Survivor’s guilt terrorizes me sometimes. Why am I so lucky when others sharing my complexion and battling mental health struggles are not? That question arises every time I read about Black people with mental illnesses killed by police: Charleena Lyles, Daniel Prude, Manuel Ellis. Their specters summon us to the reality of a nation besotted with violence and indifferent to the vulnerable.

The 55 people with mental illnesses killed in Washington state by police since 2015, according to The Washington Post’s police-shooting database, also prompt reflection on my luck in avoiding their fate as I live with bipolar disorder.

In 2018, I had a psychotic episode in the middle of downtown Seattle. Walking down Fifth Avenue, with a mind crammed with carnage, I nearly destroyed my lungs screaming that I wanted to kill myself. 

My mother was by my side. 

Nearly a foot shorter and 60 pounds lighter, she could only pray. My sizzling brain cells were impervious to pleas of reason. 

Frightened for her son, she had only two options: somehow calm me down enough to try to stuff me into an Uber headed for family and friends, or call 911.

She did a rapid assessment: Black man, non-responsive, frantic. She pictured a police encounter quickly escalating into violence.

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“What if they kill my son?”

She wanted to avoid the gnawing guilt that plagues Joe Prude, as he told The New York Times’ Daily podcast, after he called the police to assist his brother Daniel during a mental health crisis. Daniel’s encounter with them ended in death, ruled a homicide by complications of asphyxia.

Even if my scenario didn’t end as grotesquely, what about arrest? Turning me over to a racist criminal justice system would likely terminate any professional ambitions.

She opted not to call. Instead, she braved the horror-on-wheels that was a 30 minute Uber ride with a bellicose son, and a superhumanly patient driver.

My race meant I was six times more likely to be killed by police than a white person is, according to a Harvard study. An untreated mental illness further boosted the likelihood of death by police, 16 times as much, according to the nonprofit Treatment Advocacy Center. 

When the bias of race merges with the stigma of mental illness to collide with law enforcement and criminal justice systems inadequately addressing either, what else can be produced except disaster?

“Race matters and it is true that implicit bias does exist. And then you have an officer and someone in a mental health crisis who are experiencing two different realities,” says Nikki Jones, a professor of African American Studies at the University of California, Berkeley, who studies encounters between the public and police. 

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It’s why current conversation around reshaping policing and our criminal justice system must be scrutinized in the context of officers being utilized as intended by society, says Jones.

“Another way we think about policing is as an institution that allows for a sufficient distribution of violence into the public. Violence is a centrality to policing. It’s demonstrated in the ability and the effort to defend police to use violence,” says Jones.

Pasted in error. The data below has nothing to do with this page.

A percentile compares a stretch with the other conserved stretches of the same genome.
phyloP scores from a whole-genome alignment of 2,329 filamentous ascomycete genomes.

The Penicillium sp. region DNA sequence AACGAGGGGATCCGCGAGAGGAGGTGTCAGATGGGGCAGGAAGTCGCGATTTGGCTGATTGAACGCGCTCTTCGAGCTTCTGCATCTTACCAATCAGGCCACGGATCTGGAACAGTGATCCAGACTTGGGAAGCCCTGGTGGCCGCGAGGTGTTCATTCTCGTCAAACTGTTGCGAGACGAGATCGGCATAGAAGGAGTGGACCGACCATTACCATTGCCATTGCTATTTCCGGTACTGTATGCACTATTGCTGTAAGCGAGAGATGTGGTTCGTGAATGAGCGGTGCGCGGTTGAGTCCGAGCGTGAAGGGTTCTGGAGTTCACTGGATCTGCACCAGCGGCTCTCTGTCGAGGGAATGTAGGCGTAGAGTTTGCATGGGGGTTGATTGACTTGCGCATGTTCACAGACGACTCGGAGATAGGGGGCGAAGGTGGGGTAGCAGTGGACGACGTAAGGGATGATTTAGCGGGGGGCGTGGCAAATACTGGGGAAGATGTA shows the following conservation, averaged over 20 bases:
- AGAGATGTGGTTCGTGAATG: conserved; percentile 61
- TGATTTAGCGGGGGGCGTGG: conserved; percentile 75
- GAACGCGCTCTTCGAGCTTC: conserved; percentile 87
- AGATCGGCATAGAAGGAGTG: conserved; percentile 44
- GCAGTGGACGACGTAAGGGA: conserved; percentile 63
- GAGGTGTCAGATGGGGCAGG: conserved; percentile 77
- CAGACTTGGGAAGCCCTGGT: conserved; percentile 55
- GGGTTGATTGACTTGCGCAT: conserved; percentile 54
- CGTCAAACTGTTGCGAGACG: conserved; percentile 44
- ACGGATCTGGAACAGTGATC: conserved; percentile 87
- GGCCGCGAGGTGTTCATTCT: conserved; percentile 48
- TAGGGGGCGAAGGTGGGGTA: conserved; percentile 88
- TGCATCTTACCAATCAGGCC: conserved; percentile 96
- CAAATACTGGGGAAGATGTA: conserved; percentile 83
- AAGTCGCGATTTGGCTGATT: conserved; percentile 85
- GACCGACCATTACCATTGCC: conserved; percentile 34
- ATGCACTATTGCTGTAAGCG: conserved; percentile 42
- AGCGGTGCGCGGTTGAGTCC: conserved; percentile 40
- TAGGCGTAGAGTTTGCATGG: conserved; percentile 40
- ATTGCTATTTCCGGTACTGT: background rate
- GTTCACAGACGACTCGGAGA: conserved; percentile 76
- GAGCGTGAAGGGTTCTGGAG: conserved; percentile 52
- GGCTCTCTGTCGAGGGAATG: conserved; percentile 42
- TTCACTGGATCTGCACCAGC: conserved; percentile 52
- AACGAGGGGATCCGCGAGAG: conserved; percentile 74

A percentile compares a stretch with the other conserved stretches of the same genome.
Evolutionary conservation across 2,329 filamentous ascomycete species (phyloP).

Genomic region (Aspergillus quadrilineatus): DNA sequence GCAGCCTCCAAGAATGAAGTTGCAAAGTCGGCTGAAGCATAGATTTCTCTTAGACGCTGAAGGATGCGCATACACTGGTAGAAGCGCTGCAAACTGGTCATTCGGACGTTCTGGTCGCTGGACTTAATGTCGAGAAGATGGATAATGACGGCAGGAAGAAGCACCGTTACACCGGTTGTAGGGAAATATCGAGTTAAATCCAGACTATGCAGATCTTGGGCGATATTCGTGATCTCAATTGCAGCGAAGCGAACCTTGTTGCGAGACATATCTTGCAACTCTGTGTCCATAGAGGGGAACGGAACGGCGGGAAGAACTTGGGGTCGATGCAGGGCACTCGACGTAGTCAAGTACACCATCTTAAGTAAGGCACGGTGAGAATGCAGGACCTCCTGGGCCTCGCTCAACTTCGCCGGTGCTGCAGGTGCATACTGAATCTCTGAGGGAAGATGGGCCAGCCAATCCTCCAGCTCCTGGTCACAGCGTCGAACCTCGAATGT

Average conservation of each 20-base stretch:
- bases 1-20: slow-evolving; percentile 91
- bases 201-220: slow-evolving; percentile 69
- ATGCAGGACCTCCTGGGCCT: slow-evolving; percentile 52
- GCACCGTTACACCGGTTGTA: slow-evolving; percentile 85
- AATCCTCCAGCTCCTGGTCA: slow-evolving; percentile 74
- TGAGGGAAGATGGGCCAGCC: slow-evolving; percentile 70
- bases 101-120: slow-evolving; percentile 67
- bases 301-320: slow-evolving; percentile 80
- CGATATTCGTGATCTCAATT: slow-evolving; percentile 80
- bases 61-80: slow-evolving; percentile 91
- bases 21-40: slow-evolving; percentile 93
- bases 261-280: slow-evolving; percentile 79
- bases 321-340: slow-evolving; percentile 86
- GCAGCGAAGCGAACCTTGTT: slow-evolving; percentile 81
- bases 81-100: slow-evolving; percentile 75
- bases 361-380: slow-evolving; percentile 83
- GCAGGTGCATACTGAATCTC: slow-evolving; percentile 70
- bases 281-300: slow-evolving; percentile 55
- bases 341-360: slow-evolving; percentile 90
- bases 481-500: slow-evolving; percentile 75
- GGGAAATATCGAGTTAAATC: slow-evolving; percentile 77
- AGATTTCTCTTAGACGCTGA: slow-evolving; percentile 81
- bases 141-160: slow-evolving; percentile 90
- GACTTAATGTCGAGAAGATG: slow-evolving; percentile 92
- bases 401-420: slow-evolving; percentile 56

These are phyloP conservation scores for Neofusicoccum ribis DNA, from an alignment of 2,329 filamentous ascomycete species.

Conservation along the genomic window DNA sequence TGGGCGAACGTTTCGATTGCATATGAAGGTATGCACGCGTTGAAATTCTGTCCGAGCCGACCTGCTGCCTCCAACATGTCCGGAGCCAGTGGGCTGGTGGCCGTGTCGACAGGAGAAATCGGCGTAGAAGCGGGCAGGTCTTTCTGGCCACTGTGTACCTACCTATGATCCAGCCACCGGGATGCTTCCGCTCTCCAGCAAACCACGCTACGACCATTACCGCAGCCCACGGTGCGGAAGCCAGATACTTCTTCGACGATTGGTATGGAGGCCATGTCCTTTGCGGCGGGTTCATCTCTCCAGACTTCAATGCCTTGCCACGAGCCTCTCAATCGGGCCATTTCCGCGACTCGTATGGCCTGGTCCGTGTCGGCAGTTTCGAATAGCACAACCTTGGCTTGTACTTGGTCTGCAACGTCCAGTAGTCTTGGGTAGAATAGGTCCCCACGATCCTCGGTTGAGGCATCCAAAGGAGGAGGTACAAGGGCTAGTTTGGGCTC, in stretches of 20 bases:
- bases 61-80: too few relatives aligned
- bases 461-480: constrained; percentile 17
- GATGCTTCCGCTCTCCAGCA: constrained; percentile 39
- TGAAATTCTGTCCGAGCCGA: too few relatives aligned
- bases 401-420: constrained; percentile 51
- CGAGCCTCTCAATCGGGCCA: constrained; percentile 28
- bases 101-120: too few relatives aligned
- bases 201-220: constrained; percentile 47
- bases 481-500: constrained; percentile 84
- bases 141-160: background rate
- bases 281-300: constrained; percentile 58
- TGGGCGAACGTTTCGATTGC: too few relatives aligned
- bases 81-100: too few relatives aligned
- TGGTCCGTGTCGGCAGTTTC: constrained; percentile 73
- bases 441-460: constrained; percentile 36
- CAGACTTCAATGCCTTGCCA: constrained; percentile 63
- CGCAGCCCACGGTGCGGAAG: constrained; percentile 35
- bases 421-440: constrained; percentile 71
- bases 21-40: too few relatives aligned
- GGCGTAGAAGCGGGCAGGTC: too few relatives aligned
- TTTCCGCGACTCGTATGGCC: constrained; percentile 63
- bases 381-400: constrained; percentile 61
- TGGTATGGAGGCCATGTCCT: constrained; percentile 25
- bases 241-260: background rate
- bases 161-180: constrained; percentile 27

Of course that violence is not equally distributed in society. Jones points to a recent Pew poll that showed 56% of police officers agreed that it’s more useful to be aggressive in “certain” areas of the city. 

That’s a subtler way of saying Black people need to be policed more harshly. 

Imagine when that’s coupled with the force multiplier of the stigma often associated with mental illness. 

“There’s so much public misperception about violence and mental illness. If the public thinks that, then law enforcement is going to think that,” says Jennifer Piel, a University of Washington professor who helped launch the university’s Center for Mental Health, Policy, and the Law.

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And there lies the heart of the problem, and the reason Black people and those with mental illnesses are overrepresented in police shootings and in the criminal justice system Piel studies. And the reason they are underrepresented in budget considerations. 

Bias feeds stigma, and stigma bias. 

It’s a reason we’ve continued hacking at our state’s mental health budget even before our pandemic without much resistance. Currently, King County’s Mental Illness and Drug Dependency program stares down a projected $42 million shortfall.

“[T]here is no replacement for a well-funded mental health system and increased cross-system coordination of services between medical care, mental health services, and the criminal justice system,” says Piel. 

Budgets, policing, policy are nothing more than visible instruments of our society, crafted with entrenched prejudices, fears and ignorance. 

Until our society commits itself to narratives rivaling our current biases, and not merely responding to those biases’ symptoms, we’ll continue having ornamental pledges to social change vanish upon backlash. 

Imagine narratives not equating Black people with a need for social control or those casting people with mental illnesses as social defects.

For them, life and death would no longer rest on chance, but consideration.